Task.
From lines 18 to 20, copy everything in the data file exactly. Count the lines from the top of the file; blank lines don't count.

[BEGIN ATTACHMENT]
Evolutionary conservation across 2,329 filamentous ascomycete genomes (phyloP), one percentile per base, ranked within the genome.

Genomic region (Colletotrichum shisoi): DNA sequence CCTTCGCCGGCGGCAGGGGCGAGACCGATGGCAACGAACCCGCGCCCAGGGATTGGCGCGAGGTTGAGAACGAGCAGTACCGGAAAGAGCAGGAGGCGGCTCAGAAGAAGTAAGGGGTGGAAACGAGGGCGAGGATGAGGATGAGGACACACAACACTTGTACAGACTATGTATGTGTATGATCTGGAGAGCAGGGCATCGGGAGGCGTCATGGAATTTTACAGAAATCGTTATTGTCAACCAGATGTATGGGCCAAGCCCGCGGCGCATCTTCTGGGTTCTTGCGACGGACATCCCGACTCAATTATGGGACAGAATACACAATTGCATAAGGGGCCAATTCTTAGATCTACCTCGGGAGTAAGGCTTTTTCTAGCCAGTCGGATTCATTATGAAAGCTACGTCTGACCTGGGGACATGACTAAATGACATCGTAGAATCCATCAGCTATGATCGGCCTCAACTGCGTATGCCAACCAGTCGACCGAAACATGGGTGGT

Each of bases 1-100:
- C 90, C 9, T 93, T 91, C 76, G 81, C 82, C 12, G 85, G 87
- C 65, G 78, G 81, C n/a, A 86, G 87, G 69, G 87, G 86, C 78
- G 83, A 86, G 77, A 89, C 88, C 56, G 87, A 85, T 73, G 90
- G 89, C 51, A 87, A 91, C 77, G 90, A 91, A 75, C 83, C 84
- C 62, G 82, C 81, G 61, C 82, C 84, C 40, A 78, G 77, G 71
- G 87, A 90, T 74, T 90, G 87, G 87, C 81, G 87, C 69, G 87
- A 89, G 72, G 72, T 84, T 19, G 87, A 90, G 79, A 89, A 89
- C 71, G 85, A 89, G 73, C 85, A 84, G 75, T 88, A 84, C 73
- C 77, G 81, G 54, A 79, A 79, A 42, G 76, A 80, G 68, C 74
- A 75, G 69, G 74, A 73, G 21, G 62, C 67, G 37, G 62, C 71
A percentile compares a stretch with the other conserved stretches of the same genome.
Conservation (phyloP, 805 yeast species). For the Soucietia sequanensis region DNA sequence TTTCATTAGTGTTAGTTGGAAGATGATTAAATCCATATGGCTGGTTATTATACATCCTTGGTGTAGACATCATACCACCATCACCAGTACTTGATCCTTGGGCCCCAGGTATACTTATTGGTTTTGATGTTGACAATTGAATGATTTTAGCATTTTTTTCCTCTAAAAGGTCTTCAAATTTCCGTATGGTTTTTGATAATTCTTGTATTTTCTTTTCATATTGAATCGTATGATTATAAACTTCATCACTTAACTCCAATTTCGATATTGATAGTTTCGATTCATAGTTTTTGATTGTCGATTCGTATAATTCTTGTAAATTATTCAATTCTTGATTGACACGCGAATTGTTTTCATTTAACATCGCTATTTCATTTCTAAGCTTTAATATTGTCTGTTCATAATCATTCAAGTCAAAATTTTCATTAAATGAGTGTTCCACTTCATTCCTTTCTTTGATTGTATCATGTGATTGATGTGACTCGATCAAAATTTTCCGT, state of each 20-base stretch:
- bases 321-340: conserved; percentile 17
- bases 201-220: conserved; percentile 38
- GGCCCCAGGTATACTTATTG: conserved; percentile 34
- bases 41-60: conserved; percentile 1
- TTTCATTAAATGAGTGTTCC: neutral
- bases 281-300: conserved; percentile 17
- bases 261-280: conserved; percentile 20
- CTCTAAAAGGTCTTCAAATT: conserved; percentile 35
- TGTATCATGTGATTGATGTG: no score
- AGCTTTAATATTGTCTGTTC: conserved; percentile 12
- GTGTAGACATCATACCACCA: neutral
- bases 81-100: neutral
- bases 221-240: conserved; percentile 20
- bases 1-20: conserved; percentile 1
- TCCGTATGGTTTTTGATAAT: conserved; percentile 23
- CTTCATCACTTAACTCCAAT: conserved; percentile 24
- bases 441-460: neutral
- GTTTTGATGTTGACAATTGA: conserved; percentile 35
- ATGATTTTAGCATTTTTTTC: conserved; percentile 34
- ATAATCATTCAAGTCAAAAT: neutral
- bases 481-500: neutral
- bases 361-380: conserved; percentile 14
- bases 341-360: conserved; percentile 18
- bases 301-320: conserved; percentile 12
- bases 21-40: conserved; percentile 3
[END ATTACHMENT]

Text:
- GGCCCCAGGTATACTTATTG: conserved; percentile 34
- bases 41-60: conserved; percentile 1
- TTTCATTAAATGAGTGTTCC: neutral